Planning rules for National Parks

Legislation and guidance used by the South Downs National Park Authority when considering Celtique Energie’s application to drill for oil at Fernhurst

1. National legislation and guidance

1a  Environment Act 1995, Clause 61
This defines the purposes of National Parks as:

  • conserving and enhancing the natural beauty, wildlife and cultural heritage of the areas specified in the next following subsection;
  • promoting opportunities for the understanding and enjoyment of the special qualities of those areas by the public.”

1b English National Parks and the Broads: UK Government Vision and Circular 2010, DEFRA
This defines a vision for National Parks and priorities for the way they deal with energy and mineral applications

By 2030 English National Parks and the Broads will be places where:

  • There are thriving, living, working landscapes notable for their natural beauty and cultural heritage. They inspire visitors and local communities to live within environmental limits and to tackle climate change. The wide-range of services they provide (from clean water to sustainable food) are in good condition and valued by society.
  • Sustainable development can be seen in action. The communities of the Parks take an active part in decisions about their future. They are known for having been pivotal in the transformation to a low carbon society and sustainable living. Renewable energy, sustainable agriculture, low carbon transport and travel and healthy, prosperous communities have long been the norm.
  • Wildlife flourishes and habitats are maintained, restored and expanded and linked effectively to other ecological networks. Woodland cover has increased and all woodlands are sustainably managed, with the right trees in the right places. Landscapes and habitats are managed to create resilience and enable adaptation.
  • Everyone can discover the rich variety of England’s natural and historic environment, and have the chance to value them as places for escape, adventure, enjoyment, inspiration and reflection, and a source of national pride and identity. They will be recognised as fundamental to our prosperity and well-being.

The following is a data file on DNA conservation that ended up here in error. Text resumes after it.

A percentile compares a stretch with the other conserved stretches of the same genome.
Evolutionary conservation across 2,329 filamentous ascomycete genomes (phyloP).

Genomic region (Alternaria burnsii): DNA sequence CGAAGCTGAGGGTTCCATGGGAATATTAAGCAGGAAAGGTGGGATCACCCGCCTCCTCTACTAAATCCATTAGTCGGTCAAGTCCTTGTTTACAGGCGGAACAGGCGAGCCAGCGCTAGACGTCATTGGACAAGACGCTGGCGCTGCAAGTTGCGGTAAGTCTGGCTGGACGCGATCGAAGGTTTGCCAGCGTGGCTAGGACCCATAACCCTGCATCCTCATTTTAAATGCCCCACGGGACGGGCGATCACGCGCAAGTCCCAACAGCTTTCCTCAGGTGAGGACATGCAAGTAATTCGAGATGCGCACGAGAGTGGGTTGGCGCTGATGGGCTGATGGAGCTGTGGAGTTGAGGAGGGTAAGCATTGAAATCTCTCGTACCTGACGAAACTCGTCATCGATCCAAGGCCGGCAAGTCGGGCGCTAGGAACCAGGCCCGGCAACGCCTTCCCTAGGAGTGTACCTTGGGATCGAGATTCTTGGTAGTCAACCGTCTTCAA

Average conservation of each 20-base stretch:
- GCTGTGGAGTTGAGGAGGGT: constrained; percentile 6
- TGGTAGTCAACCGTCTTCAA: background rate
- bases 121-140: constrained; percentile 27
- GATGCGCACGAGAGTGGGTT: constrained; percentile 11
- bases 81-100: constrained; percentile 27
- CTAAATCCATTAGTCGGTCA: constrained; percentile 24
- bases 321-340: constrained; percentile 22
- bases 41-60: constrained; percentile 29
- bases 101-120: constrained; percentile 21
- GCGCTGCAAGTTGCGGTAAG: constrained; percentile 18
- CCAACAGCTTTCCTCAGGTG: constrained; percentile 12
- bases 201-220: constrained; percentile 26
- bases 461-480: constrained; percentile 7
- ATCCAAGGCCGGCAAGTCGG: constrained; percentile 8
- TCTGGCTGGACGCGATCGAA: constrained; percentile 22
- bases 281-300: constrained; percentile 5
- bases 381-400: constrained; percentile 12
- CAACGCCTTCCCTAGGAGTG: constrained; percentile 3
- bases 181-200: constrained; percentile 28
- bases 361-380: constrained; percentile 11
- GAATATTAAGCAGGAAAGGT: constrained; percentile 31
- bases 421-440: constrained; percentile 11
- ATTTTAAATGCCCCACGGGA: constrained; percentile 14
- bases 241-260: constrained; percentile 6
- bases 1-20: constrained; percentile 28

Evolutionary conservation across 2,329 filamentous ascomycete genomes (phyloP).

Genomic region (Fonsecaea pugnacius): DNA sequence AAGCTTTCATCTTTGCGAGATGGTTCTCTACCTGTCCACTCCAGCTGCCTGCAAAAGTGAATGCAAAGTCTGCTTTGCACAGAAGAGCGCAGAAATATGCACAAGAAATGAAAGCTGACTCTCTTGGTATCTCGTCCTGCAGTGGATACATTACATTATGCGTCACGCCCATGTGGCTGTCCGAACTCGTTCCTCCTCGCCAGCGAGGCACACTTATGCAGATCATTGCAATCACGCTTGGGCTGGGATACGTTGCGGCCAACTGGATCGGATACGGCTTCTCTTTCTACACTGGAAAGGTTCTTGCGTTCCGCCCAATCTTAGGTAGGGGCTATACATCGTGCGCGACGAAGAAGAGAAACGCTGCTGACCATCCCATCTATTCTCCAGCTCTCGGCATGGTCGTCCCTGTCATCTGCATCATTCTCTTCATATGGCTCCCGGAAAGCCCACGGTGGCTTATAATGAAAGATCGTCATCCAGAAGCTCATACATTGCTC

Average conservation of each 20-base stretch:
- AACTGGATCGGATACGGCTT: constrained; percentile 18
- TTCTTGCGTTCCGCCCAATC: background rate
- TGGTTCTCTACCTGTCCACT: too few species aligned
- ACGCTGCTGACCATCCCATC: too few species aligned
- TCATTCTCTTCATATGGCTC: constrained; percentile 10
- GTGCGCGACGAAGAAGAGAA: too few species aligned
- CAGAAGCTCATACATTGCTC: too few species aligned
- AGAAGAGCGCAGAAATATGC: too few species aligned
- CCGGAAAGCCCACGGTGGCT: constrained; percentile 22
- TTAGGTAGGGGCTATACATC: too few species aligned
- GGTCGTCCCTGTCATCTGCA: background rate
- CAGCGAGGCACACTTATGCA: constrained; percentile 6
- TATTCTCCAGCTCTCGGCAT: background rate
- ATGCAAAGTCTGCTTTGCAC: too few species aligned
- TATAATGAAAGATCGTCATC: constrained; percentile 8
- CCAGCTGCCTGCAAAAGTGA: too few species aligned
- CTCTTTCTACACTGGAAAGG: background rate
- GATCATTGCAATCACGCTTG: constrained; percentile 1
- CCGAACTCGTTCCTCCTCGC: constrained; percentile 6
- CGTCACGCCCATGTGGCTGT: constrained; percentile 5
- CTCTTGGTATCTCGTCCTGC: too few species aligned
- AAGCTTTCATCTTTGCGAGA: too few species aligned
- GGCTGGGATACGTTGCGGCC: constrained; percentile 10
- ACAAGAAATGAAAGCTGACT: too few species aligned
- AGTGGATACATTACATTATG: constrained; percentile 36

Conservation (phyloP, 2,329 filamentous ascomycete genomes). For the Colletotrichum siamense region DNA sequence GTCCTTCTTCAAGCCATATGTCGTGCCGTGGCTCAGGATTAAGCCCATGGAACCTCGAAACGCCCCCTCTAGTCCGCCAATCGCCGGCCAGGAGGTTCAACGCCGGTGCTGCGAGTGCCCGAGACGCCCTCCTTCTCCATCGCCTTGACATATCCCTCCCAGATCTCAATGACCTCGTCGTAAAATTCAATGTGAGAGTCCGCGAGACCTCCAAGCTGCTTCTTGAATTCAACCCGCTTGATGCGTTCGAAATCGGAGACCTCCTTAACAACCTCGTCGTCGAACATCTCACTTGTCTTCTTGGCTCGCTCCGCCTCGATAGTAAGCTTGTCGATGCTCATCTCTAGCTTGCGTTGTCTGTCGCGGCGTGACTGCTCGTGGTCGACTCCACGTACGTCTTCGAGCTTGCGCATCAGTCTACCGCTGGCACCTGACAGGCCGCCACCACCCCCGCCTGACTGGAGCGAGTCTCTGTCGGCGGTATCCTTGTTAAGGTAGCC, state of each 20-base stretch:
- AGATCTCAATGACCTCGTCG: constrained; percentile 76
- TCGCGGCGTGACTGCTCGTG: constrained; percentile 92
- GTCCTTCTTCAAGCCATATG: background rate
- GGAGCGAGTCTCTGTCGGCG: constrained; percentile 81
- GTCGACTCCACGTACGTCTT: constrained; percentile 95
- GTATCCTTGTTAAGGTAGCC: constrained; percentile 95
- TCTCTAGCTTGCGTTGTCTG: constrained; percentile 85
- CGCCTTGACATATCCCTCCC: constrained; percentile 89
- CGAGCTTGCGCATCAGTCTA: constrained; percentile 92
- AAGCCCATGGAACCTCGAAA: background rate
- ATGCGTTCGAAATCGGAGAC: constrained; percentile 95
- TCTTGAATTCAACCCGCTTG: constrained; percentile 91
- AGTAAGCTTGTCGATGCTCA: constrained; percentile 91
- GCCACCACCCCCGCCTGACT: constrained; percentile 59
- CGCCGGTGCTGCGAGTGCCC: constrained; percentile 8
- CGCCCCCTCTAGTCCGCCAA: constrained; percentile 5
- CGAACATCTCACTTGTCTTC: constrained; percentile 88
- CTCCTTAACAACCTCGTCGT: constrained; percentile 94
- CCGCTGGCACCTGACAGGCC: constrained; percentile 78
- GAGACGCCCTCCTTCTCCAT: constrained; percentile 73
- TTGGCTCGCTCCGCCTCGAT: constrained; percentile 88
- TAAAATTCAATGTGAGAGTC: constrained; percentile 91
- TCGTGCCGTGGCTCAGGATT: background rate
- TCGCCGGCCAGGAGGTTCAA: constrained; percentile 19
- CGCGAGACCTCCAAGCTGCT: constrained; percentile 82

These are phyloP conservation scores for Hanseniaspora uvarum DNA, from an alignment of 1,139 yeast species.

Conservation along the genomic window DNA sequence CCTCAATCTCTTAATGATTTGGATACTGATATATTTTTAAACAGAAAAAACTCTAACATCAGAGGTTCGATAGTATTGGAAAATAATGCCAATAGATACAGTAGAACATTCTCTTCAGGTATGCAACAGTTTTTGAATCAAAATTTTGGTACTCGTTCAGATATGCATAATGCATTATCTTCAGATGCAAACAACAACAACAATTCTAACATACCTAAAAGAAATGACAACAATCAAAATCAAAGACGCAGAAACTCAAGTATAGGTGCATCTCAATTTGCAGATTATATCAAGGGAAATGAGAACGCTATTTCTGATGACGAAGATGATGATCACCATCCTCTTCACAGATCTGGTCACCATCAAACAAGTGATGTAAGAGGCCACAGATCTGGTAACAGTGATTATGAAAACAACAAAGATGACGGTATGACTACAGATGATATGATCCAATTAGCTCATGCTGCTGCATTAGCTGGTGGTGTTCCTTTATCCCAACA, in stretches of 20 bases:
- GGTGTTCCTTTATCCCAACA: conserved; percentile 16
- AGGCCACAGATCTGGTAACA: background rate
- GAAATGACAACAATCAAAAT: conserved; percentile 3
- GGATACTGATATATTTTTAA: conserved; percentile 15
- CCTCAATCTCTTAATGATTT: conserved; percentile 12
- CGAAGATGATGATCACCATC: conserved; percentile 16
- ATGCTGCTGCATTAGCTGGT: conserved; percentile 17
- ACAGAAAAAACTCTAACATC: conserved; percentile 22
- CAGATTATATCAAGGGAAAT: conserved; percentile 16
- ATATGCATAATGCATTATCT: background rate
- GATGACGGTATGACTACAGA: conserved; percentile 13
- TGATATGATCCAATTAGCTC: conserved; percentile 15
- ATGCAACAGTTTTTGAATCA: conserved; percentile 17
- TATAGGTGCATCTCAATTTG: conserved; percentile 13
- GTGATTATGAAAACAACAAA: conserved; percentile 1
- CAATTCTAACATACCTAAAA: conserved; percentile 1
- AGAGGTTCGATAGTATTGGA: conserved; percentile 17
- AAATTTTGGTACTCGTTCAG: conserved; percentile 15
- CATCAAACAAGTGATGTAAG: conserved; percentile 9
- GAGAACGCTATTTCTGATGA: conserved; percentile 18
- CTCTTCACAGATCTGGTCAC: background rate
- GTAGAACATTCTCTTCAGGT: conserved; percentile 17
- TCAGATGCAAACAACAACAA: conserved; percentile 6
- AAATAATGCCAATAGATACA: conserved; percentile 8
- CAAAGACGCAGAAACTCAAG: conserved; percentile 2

Leading the way in adapting to, and mitigating, climate change (4.2)
The Authorities have a role here as exemplars of sustainability in enabling the natural environment to adapt to predicted changes (and being resilient to unpredictable events), in supporting the delivery of ecosystem services21 and in developing more resilient infrastructure (such as rights of way that are less vulnerable to flood damage). This role will be key to the Authorities’ adaptation response (Paragraph 41)

Mineral working in the parks
The Parks are a vital source of some of the minerals that society and the economy needs (section 5.3, Paragraph 141)

1c National Planning Policy Framework, 2013
This defines how applications for oil and gas developments should be handled.

NPPF Paragraph 32
All developments that generate significant amounts of movement should be supported by a Transport Statement or Transport Assessment. Plans and decisions should take account of whether:

  • the opportunities for sustainable transport modes have been taken up depending on the nature and location of the site, to reduce the need for major transport infrastructure;
  • safe and suitable access to the site can be achieved for all people; and
  • improvements can be undertaken within the transport network that cost effectively limit the significant impacts of the development. Development should only be prevented or refused on transport grounds where the residual cumulative impacts of development are severe.

NPPF Paragraph 109
The planning system should contribute to and enhance the natural and local environment by:

  • protecting and enhancing valued landscapes, geological conservation interests and soils;
  • recognising the wider benefits of ecosystem services;
  • minimising impacts on biodiversity and providing net gains in biodiversity where possible, contributing to the Government’s commitment to halt the overall decline in biodiversity, including by establishing coherent ecological networks that are more resilient to current and future pressures;
  • preventing both new and existing development from contributing to or being put at unacceptable risk from, or being adversely affected by unacceptable levels of soil, air, water or noise pollution or land instability;

NPPF Paragraph 115
Great weight should be given to conserving landscape and scenic beauty in National Parks, the Broads and Areas of Outstanding Natural Beauty, which have the highest status of protection in relation to landscape and scenic beauty. The conservation of wildlife and cultural heritage are important considerations in all these areas, and should be given great weight in National Parks and the Broads.

NPPF Paragraph 116
Planning permission should be refused for major developments in these designated areas except in exceptional circumstances and where it can be demonstrated they are in the public interest. Consideration of such applications should include an assessment of:

  • the need for the development, including in terms of any national considerations, and the impact of permitting it, or refusing it, upon the local economy;
  • the cost of, and scope for, developing elsewhere outside the designated area, or meeting the need for it in some other way; and
  • any detrimental effect on the environment, the landscape and recreational opportunities, and the extent to which that could be moderated.

NPPF Paragraph 118